Saturday, January 31, 2009

Some women 'seethe with resentment'

Paul Farhi's Washington Post story today about the role of women on the sidelines in coverage of major sports events (such as the Super Bowl) doesn't cover new ground. And neither do the comments in response to Farhi's piece-- which provide the usual range of sexist/misogynist tirades.
Farhi's article, does, however, reflect the frustration of some female sports broadcasters who believe (rightly) that decision-making about their marginal roles isn't fair.
Although the story speculates, based on a comment from the WSF's Marj Snyder, that perhaps more women in high-end decisions at networks could make a difference, it's doubtful that the solution is that simple. Women will gain more visibility in sports commentating roles as our ideas and expectations, as a culture, change in relationship to women, men and sports.

Wednesday, January 28, 2009

Super Bowl coverage: Expanding width, shrinking depth

An article in Editor & Publisher today announced a drop in the number of media requests for the Super Bowl this year. The dip is about 4 percent, from 4,786 to 4,589. The article goes on to provide comments from editors at major dailies who have decided to send fewer reporters to games.
The other news -- not explored by E&P, though -- is that the number of media organizations requesting credentials is higher than for any Super Bowl. That jump is about 10 percent. More than 600 organizations are credentialed. Even as the newspaper industry -- the lion's share of credentials -- is shrinking, the number and variety of outlets covering sports continues to grow.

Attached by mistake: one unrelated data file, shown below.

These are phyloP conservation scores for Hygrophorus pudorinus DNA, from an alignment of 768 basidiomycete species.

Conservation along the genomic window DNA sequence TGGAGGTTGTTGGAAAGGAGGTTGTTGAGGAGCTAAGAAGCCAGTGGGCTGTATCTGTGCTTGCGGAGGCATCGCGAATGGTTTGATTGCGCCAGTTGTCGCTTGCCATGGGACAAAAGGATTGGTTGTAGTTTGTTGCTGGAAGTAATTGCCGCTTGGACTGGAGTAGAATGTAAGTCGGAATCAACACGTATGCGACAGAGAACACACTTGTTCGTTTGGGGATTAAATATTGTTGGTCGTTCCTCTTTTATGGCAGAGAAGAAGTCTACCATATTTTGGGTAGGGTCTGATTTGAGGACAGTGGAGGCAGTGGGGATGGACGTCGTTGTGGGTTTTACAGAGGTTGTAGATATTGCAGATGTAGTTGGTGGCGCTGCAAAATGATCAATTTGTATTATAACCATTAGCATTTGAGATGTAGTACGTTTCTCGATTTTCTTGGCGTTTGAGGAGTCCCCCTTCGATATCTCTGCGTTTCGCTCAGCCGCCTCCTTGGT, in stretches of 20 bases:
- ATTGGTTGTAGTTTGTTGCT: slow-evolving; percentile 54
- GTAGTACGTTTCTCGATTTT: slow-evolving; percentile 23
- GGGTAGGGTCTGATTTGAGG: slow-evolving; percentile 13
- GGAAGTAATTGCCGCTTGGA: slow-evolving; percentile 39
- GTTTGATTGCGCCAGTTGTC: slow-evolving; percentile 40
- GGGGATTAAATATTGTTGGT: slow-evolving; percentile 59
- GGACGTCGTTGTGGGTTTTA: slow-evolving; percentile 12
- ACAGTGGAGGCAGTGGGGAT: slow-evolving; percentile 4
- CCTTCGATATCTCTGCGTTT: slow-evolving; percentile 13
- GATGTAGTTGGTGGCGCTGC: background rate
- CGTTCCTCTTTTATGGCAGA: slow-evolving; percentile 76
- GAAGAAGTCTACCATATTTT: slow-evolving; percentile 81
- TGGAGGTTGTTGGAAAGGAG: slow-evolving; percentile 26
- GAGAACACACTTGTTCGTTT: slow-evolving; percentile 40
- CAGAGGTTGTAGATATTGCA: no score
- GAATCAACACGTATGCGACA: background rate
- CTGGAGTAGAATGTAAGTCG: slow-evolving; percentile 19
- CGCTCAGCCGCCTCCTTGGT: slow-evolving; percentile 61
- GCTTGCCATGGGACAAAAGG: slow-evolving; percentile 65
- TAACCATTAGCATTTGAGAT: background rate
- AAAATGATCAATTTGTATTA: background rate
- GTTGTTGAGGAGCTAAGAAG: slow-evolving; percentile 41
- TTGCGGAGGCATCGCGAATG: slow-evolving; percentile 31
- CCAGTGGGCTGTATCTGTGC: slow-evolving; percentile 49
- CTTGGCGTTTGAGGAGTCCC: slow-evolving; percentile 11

Tuesday, January 27, 2009

Sports reporting: Does objectivity matter?

With the media spotlight hot and bright on every key player in the Super Bowl this Sunday, the story about the relationship between Larry Fitzgerald Sr., a sportswriter, and his son, a wide receiver for the Cardinals, has been subject to the typical over-hyped treatment such human-interest stories get. Writers including Rick Reilly have focused dutifully on the ethical commitment by Fitzgerald to obey the no-cheering-in-the-pressbox rule.
Josh Levin's recent Slate article, though, points out that Fitzgerald has not been "objective" in stories about his son. Levin uses examples to point out the very loud cheering -- in the pages of the Spokesman-Recorder. The story has been picked up by the sports blogosphere and used as an excuse to lampoon or criticize the reporter.
I think the more important question, though, is about the assumption by writers that "objectivity" (e.g., avoiding rooting for a victory by a team or athlete) by sports reporters is something sports fans and readers want in their coverage or even see as an ethical issue.. I'm not so sure that whether Fitzgerald will cheer or not on Sunday is of much interest - or relevance -- to fans.
Research has consistently shown that both fans and journalists think homerism on the sports pages is OK. Perhaps the more relevant columns would be those that ask why that is, and what the consequences are for the wider practice of sports journalism.